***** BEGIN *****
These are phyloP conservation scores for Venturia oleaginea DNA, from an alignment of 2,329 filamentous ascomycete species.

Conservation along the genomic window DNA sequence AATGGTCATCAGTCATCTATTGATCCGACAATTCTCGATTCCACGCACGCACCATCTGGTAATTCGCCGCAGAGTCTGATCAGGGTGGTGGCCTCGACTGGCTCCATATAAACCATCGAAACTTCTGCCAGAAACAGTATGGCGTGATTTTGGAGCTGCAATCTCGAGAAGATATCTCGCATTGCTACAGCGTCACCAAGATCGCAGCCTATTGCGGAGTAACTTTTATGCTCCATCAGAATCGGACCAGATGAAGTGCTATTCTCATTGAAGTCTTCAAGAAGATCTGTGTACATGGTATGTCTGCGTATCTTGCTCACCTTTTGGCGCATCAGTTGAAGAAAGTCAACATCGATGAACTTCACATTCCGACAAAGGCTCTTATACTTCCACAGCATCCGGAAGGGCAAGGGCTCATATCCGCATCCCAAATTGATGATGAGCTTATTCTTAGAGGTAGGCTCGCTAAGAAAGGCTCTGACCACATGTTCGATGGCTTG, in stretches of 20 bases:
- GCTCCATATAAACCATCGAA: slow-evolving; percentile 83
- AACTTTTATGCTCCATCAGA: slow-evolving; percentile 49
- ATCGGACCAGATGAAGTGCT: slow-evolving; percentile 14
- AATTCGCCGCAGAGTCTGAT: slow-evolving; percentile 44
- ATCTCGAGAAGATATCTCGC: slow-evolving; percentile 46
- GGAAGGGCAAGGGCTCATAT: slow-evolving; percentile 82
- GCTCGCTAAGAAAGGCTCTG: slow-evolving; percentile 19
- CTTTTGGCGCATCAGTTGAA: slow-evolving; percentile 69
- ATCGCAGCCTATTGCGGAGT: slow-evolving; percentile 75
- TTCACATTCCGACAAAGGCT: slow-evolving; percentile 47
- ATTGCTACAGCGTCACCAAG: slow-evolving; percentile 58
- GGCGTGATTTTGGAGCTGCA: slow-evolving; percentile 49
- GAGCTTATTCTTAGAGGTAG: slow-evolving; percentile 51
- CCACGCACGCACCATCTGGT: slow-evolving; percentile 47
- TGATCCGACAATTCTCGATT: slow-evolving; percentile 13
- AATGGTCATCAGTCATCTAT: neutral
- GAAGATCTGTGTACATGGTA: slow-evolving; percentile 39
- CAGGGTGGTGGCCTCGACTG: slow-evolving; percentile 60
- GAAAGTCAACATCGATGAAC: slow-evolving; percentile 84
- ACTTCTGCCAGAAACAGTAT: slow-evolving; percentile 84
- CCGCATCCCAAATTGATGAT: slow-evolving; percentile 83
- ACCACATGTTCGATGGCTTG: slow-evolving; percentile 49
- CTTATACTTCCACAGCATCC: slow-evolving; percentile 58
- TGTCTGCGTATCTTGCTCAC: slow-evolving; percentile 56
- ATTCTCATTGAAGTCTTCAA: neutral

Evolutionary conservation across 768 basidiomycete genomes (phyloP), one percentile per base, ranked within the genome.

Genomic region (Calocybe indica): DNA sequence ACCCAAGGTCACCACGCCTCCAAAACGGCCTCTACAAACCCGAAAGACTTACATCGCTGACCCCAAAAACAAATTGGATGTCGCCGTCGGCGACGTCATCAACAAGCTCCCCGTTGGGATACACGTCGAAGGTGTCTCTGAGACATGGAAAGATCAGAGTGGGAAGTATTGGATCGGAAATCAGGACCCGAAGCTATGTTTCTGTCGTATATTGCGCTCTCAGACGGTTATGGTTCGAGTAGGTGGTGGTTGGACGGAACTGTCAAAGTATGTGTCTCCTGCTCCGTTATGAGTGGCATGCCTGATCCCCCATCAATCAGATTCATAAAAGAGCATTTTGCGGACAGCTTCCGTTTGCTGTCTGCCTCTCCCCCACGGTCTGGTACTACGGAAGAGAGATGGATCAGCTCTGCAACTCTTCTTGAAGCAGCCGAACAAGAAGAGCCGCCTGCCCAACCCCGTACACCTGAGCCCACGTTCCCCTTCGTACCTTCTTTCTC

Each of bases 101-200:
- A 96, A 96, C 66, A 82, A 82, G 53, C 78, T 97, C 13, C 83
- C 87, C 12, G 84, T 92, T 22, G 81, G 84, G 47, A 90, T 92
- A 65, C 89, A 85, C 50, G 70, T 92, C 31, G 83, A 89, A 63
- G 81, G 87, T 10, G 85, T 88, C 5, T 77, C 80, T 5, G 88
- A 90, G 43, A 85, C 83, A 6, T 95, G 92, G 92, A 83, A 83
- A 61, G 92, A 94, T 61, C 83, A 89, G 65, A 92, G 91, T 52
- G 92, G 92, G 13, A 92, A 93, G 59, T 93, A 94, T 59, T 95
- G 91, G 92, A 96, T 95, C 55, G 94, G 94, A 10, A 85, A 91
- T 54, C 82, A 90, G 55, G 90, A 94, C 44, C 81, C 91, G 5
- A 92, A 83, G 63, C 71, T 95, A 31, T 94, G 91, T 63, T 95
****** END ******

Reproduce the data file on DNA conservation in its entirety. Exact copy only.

These are phyloP conservation scores for Venturia oleaginea DNA, from an alignment of 2,329 filamentous ascomycete species.

Conservation along the genomic window DNA sequence AATGGTCATCAGTCATCTATTGATCCGACAATTCTCGATTCCACGCACGCACCATCTGGTAATTCGCCGCAGAGTCTGATCAGGGTGGTGGCCTCGACTGGCTCCATATAAACCATCGAAACTTCTGCCAGAAACAGTATGGCGTGATTTTGGAGCTGCAATCTCGAGAAGATATCTCGCATTGCTACAGCGTCACCAAGATCGCAGCCTATTGCGGAGTAACTTTTATGCTCCATCAGAATCGGACCAGATGAAGTGCTATTCTCATTGAAGTCTTCAAGAAGATCTGTGTACATGGTATGTCTGCGTATCTTGCTCACCTTTTGGCGCATCAGTTGAAGAAAGTCAACATCGATGAACTTCACATTCCGACAAAGGCTCTTATACTTCCACAGCATCCGGAAGGGCAAGGGCTCATATCCGCATCCCAAATTGATGATGAGCTTATTCTTAGAGGTAGGCTCGCTAAGAAAGGCTCTGACCACATGTTCGATGGCTTG, in stretches of 20 bases:
- GCTCCATATAAACCATCGAA: slow-evolving; percentile 83
- AACTTTTATGCTCCATCAGA: slow-evolving; percentile 49
- ATCGGACCAGATGAAGTGCT: slow-evolving; percentile 14
- AATTCGCCGCAGAGTCTGAT: slow-evolving; percentile 44
- ATCTCGAGAAGATATCTCGC: slow-evolving; percentile 46
- GGAAGGGCAAGGGCTCATAT: slow-evolving; percentile 82
- GCTCGCTAAGAAAGGCTCTG: slow-evolving; percentile 19
- CTTTTGGCGCATCAGTTGAA: slow-evolving; percentile 69
- ATCGCAGCCTATTGCGGAGT: slow-evolving; percentile 75
- TTCACATTCCGACAAAGGCT: slow-evolving; percentile 47
- ATTGCTACAGCGTCACCAAG: slow-evolving; percentile 58
- GGCGTGATTTTGGAGCTGCA: slow-evolving; percentile 49
- GAGCTTATTCTTAGAGGTAG: slow-evolving; percentile 51
- CCACGCACGCACCATCTGGT: slow-evolving; percentile 47
- TGATCCGACAATTCTCGATT: slow-evolving; percentile 13
- AATGGTCATCAGTCATCTAT: neutral
- GAAGATCTGTGTACATGGTA: slow-evolving; percentile 39
- CAGGGTGGTGGCCTCGACTG: slow-evolving; percentile 60
- GAAAGTCAACATCGATGAAC: slow-evolving; percentile 84
- ACTTCTGCCAGAAACAGTAT: slow-evolving; percentile 84
- CCGCATCCCAAATTGATGAT: slow-evolving; percentile 83
- ACCACATGTTCGATGGCTTG: slow-evolving; percentile 49
- CTTATACTTCCACAGCATCC: slow-evolving; percentile 58
- TGTCTGCGTATCTTGCTCAC: slow-evolving; percentile 56
- ATTCTCATTGAAGTCTTCAA: neutral

Evolutionary conservation across 768 basidiomycete genomes (phyloP), one percentile per base, ranked within the genome.

Genomic region (Calocybe indica): DNA sequence ACCCAAGGTCACCACGCCTCCAAAACGGCCTCTACAAACCCGAAAGACTTACATCGCTGACCCCAAAAACAAATTGGATGTCGCCGTCGGCGACGTCATCAACAAGCTCCCCGTTGGGATACACGTCGAAGGTGTCTCTGAGACATGGAAAGATCAGAGTGGGAAGTATTGGATCGGAAATCAGGACCCGAAGCTATGTTTCTGTCGTATATTGCGCTCTCAGACGGTTATGGTTCGAGTAGGTGGTGGTTGGACGGAACTGTCAAAGTATGTGTCTCCTGCTCCGTTATGAGTGGCATGCCTGATCCCCCATCAATCAGATTCATAAAAGAGCATTTTGCGGACAGCTTCCGTTTGCTGTCTGCCTCTCCCCCACGGTCTGGTACTACGGAAGAGAGATGGATCAGCTCTGCAACTCTTCTTGAAGCAGCCGAACAAGAAGAGCCGCCTGCCCAACCCCGTACACCTGAGCCCACGTTCCCCTTCGTACCTTCTTTCTC

Each of bases 101-200:
- A 96, A 96, C 66, A 82, A 82, G 53, C 78, T 97, C 13, C 83
- C 87, C 12, G 84, T 92, T 22, G 81, G 84, G 47, A 90, T 92
- A 65, C 89, A 85, C 50, G 70, T 92, C 31, G 83, A 89, A 63
- G 81, G 87, T 10, G 85, T 88, C 5, T 77, C 80, T 5, G 88
- A 90, G 43, A 85, C 83, A 6, T 95, G 92, G 92, A 83, A 83
- A 61, G 92, A 94, T 61, C 83, A 89, G 65, A 92, G 91, T 52
- G 92, G 92, G 13, A 92, A 93, G 59, T 93, A 94, T 59, T 95
- G 91, G 92, A 96, T 95, C 55, G 94, G 94, A 10, A 85, A 91
- T 54, C 82, A 90, G 55, G 90, A 94, C 44, C 81, C 91, G 5
- A 92, A 83, G 63, C 71, T 95, A 31, T 94, G 91, T 63, T 95